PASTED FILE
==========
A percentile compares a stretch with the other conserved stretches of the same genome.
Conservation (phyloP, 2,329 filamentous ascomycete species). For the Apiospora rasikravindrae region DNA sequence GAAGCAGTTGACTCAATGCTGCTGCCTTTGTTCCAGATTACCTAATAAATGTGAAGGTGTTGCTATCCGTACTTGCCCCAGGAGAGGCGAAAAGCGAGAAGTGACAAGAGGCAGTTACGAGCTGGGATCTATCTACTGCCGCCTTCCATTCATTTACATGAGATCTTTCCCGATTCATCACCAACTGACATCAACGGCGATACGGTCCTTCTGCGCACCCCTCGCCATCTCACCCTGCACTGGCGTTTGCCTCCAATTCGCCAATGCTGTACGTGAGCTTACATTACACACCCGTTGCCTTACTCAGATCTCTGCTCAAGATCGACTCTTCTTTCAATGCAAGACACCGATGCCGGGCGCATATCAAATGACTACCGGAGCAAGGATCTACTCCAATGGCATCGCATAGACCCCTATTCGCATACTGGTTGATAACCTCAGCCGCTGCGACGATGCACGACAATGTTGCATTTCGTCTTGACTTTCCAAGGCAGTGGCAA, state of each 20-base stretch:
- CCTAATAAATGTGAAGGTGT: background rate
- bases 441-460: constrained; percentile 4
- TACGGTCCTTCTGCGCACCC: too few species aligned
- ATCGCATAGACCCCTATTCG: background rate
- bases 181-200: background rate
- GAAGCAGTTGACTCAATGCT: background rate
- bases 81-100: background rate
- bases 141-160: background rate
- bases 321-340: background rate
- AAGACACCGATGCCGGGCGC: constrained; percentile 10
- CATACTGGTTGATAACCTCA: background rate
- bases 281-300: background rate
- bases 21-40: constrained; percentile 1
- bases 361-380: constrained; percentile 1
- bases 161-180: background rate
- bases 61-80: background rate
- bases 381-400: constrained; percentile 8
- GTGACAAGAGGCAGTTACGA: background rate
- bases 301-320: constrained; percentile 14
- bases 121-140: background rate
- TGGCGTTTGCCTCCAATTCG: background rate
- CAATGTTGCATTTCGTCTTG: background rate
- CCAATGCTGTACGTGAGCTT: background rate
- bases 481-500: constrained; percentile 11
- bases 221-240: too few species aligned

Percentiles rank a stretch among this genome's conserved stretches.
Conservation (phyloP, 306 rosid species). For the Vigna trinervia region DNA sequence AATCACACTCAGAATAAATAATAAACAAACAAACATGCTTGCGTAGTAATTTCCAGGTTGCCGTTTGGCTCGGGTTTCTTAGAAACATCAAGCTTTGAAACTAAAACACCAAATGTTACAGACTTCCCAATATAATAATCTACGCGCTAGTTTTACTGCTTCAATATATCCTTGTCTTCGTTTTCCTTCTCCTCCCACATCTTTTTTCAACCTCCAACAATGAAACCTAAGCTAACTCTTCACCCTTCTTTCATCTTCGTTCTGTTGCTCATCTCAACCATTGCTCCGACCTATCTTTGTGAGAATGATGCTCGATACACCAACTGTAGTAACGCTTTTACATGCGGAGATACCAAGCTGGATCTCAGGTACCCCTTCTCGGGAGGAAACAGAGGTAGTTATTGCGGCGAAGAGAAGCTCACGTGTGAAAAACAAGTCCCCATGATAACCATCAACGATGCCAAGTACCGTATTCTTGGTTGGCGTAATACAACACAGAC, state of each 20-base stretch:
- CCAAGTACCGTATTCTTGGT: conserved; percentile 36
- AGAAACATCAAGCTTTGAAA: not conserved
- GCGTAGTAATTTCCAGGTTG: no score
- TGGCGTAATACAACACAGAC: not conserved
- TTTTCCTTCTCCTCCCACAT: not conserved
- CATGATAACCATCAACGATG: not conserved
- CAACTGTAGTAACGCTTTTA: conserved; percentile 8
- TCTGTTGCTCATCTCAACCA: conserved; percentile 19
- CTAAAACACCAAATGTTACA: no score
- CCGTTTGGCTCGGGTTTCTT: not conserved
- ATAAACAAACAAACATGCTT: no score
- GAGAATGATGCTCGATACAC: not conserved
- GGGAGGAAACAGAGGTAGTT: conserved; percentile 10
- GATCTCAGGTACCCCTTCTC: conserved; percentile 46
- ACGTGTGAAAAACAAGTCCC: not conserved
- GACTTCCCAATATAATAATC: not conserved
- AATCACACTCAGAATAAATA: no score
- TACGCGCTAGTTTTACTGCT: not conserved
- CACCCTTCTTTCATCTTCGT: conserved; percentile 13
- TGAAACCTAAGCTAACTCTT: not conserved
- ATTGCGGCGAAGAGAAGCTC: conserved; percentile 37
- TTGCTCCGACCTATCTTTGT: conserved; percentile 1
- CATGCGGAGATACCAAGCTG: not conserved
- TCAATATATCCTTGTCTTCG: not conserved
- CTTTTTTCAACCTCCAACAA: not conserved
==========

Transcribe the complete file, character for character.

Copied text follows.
A percentile compares a stretch with the other conserved stretches of the same genome.
Conservation (phyloP, 2,329 filamentous ascomycete species). For the Apiospora rasikravindrae region DNA sequence GAAGCAGTTGACTCAATGCTGCTGCCTTTGTTCCAGATTACCTAATAAATGTGAAGGTGTTGCTATCCGTACTTGCCCCAGGAGAGGCGAAAAGCGAGAAGTGACAAGAGGCAGTTACGAGCTGGGATCTATCTACTGCCGCCTTCCATTCATTTACATGAGATCTTTCCCGATTCATCACCAACTGACATCAACGGCGATACGGTCCTTCTGCGCACCCCTCGCCATCTCACCCTGCACTGGCGTTTGCCTCCAATTCGCCAATGCTGTACGTGAGCTTACATTACACACCCGTTGCCTTACTCAGATCTCTGCTCAAGATCGACTCTTCTTTCAATGCAAGACACCGATGCCGGGCGCATATCAAATGACTACCGGAGCAAGGATCTACTCCAATGGCATCGCATAGACCCCTATTCGCATACTGGTTGATAACCTCAGCCGCTGCGACGATGCACGACAATGTTGCATTTCGTCTTGACTTTCCAAGGCAGTGGCAA, state of each 20-base stretch:
- CCTAATAAATGTGAAGGTGT: background rate
- bases 441-460: constrained; percentile 4
- TACGGTCCTTCTGCGCACCC: too few species aligned
- ATCGCATAGACCCCTATTCG: background rate
- bases 181-200: background rate
- GAAGCAGTTGACTCAATGCT: background rate
- bases 81-100: background rate
- bases 141-160: background rate
- bases 321-340: background rate
- AAGACACCGATGCCGGGCGC: constrained; percentile 10
- CATACTGGTTGATAACCTCA: background rate
- bases 281-300: background rate
- bases 21-40: constrained; percentile 1
- bases 361-380: constrained; percentile 1
- bases 161-180: background rate
- bases 61-80: background rate
- bases 381-400: constrained; percentile 8
- GTGACAAGAGGCAGTTACGA: background rate
- bases 301-320: constrained; percentile 14
- bases 121-140: background rate
- TGGCGTTTGCCTCCAATTCG: background rate
- CAATGTTGCATTTCGTCTTG: background rate
- CCAATGCTGTACGTGAGCTT: background rate
- bases 481-500: constrained; percentile 11
- bases 221-240: too few species aligned

Percentiles rank a stretch among this genome's conserved stretches.
Conservation (phyloP, 306 rosid species). For the Vigna trinervia region DNA sequence AATCACACTCAGAATAAATAATAAACAAACAAACATGCTTGCGTAGTAATTTCCAGGTTGCCGTTTGGCTCGGGTTTCTTAGAAACATCAAGCTTTGAAACTAAAACACCAAATGTTACAGACTTCCCAATATAATAATCTACGCGCTAGTTTTACTGCTTCAATATATCCTTGTCTTCGTTTTCCTTCTCCTCCCACATCTTTTTTCAACCTCCAACAATGAAACCTAAGCTAACTCTTCACCCTTCTTTCATCTTCGTTCTGTTGCTCATCTCAACCATTGCTCCGACCTATCTTTGTGAGAATGATGCTCGATACACCAACTGTAGTAACGCTTTTACATGCGGAGATACCAAGCTGGATCTCAGGTACCCCTTCTCGGGAGGAAACAGAGGTAGTTATTGCGGCGAAGAGAAGCTCACGTGTGAAAAACAAGTCCCCATGATAACCATCAACGATGCCAAGTACCGTATTCTTGGTTGGCGTAATACAACACAGAC, state of each 20-base stretch:
- CCAAGTACCGTATTCTTGGT: conserved; percentile 36
- AGAAACATCAAGCTTTGAAA: not conserved
- GCGTAGTAATTTCCAGGTTG: no score
- TGGCGTAATACAACACAGAC: not conserved
- TTTTCCTTCTCCTCCCACAT: not conserved
- CATGATAACCATCAACGATG: not conserved
- CAACTGTAGTAACGCTTTTA: conserved; percentile 8
- TCTGTTGCTCATCTCAACCA: conserved; percentile 19
- CTAAAACACCAAATGTTACA: no score
- CCGTTTGGCTCGGGTTTCTT: not conserved
- ATAAACAAACAAACATGCTT: no score
- GAGAATGATGCTCGATACAC: not conserved
- GGGAGGAAACAGAGGTAGTT: conserved; percentile 10
- GATCTCAGGTACCCCTTCTC: conserved; percentile 46
- ACGTGTGAAAAACAAGTCCC: not conserved
- GACTTCCCAATATAATAATC: not conserved
- AATCACACTCAGAATAAATA: no score
- TACGCGCTAGTTTTACTGCT: not conserved
- CACCCTTCTTTCATCTTCGT: conserved; percentile 13
- TGAAACCTAAGCTAACTCTT: not conserved
- ATTGCGGCGAAGAGAAGCTC: conserved; percentile 37
- TTGCTCCGACCTATCTTTGT: conserved; percentile 1
- CATGCGGAGATACCAAGCTG: not conserved
- TCAATATATCCTTGTCTTCG: not conserved
- CTTTTTTCAACCTCCAACAA: not conserved